Really Cool Historical Vacation Spots: Constantinople — Redux

I first published this post on March 19, 2011.  It was a little post about some of the cool historical research I was doing at the time, for a book I was planning to write that would later become Kiss Across Chains.  

This little nugget post ended up being one of the most popular posts on my site, for a very long time.  Because it has now been buried under seven years of posts I thought I would bring it forward for readers who didn’t get to see it the first time, especially now that the Kiss Across Time series is back on the schedule.

Constantinople from the Sea of Marmara, with the dome of the world famous Hagia Sophia in the background. It was the largest single domed structure built in the western world at the time. It would be rebuilt twice because of riots and fire.

It was probably inevitable I end up writing time travel romances.  I’ve never been able to write anything else but romances, even when I was supposedly writing mysteries.  Add in the fact that a) I’m a history nut,  b) the historical romance market is all but dead in the water [note: this was in 2011 and I was referring to traditional publishing.  Historical romance by indie authors is doing swimmingly well, thank you! – t.] and c) time travel romances, on the other hand…well, I managed to sell mine, so they’re apparently not quite dead, and d), (very important!) I combined my time travel with erotic urban fantasy/paranormal and those — the Kiss Across Time series — are selling very well indeed, thank you very much.

As an author and history nut, I get the best of both worlds.  I get to research all sorts of interesting pockets of history, but I don’t have to research very heavily.  I don’t have a thesis to defend, and I don’t have to bog down into original source documents written in original languages.  I can skip across the surface of history, and dive deeper when I find something interesting.  As long as my research is accurate, and the worlds I build inside my fiction authentic, then my research is adequate.  Bliss, in other words.

Except for one flaw:  I don’t get to actually go to those places I research.  And that sad fact has impacted rather heavily on me recently.  I’ve been researching for Kiss Across Chains, the third book in the Time Crossed Love series.  Brody’s story, for those of you who are following the series.

My research brought me to new territory for a change.  6th Century Constantinople.

What a fascinating city!

The fall of Constantinople in 1453. The double-wall system withstood all attacks up until then. It took the invention of gunpowder for them to fall.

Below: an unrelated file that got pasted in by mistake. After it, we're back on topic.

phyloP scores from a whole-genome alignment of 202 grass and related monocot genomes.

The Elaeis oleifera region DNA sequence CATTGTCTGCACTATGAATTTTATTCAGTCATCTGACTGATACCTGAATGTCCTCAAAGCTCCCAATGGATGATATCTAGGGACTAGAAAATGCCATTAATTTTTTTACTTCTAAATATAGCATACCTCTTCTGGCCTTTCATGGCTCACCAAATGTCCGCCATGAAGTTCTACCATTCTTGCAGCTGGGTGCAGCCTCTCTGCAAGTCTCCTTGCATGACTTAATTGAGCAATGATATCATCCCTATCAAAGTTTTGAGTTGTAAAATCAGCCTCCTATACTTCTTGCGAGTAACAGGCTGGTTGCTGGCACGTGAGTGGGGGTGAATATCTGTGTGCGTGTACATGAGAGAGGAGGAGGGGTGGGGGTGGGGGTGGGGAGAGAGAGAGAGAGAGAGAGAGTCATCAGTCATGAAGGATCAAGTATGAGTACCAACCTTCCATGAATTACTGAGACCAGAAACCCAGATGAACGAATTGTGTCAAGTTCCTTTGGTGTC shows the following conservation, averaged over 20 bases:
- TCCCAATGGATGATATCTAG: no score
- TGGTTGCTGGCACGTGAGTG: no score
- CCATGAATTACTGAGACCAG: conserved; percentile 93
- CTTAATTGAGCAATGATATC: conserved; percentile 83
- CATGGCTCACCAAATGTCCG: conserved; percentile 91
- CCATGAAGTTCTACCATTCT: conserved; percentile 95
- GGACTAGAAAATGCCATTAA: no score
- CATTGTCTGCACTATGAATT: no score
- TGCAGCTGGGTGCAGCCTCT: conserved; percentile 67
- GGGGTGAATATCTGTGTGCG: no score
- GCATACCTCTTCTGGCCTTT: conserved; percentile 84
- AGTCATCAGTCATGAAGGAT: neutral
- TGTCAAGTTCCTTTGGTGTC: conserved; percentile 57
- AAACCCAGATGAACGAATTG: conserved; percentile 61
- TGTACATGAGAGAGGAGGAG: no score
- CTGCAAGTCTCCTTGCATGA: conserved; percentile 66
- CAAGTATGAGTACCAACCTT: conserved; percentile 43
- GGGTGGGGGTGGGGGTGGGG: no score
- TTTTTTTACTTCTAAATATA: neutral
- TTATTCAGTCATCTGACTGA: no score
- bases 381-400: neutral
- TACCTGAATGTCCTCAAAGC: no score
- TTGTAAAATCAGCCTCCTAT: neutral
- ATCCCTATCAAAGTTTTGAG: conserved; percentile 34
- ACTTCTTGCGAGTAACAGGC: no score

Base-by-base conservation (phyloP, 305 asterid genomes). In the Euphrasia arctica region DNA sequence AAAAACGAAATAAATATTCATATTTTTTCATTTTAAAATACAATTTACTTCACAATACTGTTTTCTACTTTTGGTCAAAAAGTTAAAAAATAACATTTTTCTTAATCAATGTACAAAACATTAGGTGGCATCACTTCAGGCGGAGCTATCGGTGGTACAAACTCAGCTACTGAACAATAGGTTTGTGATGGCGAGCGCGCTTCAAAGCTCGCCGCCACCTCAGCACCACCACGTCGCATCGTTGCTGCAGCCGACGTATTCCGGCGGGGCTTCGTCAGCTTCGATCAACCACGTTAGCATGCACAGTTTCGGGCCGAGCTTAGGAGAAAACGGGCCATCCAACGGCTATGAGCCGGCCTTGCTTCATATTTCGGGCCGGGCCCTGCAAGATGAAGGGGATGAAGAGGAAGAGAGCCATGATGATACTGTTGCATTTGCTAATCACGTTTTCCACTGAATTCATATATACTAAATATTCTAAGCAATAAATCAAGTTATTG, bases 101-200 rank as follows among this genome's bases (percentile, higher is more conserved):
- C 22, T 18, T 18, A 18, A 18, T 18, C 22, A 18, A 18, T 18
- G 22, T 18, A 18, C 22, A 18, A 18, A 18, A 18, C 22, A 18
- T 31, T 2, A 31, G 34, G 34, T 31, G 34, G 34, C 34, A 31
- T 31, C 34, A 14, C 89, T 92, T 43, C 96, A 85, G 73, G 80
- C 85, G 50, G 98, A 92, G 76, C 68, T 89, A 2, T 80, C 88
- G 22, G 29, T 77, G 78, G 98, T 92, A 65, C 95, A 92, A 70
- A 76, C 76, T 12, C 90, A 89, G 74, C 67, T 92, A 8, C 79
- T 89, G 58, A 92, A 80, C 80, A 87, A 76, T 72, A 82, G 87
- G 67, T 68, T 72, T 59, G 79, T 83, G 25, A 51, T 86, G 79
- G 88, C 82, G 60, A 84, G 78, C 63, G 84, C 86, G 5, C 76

I’ve known a bit about Constantinople for years.  If you read or research much in and around the ancient times in western/eastern Europe, it’s hard to avoid hearing about the city state and its influence over politics, religion and economics from about the fifth century onwards.

When Rome fell to the barbarians around that time, the new Christian emperor of Rome, Constantine, moved the seat of the empire to Byzantium, an ancient city sitting on a promontory of land jutting into the Golden Horn — a strategic location for shipping and land routes between Europe and the East.  Constantine renamed the city New Rome, and formally consecrated it on 11 May, 330.  But as the city grew in influence and importance, it became known as his city, as “Constantinople,” and that has been the name for the city right up until the 20th Century.

The double walls still stand today — even the sea-front walls are still intact.

Very early on in the city’s life, a series of double walls were built to completely surround it, including right along the seafront and many harbours.  These walls were miracles of engineering at that time.  They were so strongly built that Constantinople withstood all sieges and attacks for centuries, right up until the 15th century, when invading Turks defeating the city with gunpowder.  It took the invention of explosives to overcome the city walls.  But even today, the walls still stand, mostly intact, throughout Istanbul, which the Turks renamed their conquered city.

The cultural life of Constantinople was eye-popping.  If all roads led to Rome a century or two before, all wealth and beauty poured into Constantinople.  The population of Constantinople alone was staggering.  During periods when the rest of Europe was struggling with plague, famine and generally poor economic times, Constantinople never had less than one million inhabitants behind its walls.  The second biggest city in size anywhere in Europe estimated its population at around twenty thousand people.  Constantinople simply worked on a different scale than the rest of the world.